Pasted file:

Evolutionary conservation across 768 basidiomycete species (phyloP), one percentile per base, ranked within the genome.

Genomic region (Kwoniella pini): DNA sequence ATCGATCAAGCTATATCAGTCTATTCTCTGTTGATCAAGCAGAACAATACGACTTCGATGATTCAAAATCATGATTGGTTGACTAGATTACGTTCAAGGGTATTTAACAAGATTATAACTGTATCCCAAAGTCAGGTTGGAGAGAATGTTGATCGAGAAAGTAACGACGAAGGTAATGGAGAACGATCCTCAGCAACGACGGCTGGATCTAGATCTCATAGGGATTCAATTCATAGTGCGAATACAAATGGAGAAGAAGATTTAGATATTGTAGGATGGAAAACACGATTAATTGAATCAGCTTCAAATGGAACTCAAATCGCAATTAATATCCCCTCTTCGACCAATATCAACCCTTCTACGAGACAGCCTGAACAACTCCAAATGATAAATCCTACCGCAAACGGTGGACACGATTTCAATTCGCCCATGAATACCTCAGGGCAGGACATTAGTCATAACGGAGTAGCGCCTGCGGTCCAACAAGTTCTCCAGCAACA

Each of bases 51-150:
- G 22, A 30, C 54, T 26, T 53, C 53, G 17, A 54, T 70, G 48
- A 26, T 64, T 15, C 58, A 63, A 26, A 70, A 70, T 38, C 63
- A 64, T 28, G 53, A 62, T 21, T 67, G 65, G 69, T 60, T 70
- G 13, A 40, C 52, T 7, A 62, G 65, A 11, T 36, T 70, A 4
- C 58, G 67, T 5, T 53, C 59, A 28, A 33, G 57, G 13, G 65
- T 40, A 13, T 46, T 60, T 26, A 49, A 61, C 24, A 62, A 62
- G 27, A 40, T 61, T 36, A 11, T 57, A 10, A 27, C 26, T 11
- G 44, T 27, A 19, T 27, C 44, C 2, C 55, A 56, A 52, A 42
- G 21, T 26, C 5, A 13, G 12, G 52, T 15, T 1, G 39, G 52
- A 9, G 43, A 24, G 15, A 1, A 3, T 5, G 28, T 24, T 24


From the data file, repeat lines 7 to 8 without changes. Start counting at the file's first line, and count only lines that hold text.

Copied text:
- G 13, A 40, C 52, T 7, A 62, G 65, A 11, T 36, T 70, A 4
- C 58, G 67, T 5, T 53, C 59, A 28, A 33, G 57, G 13, G 65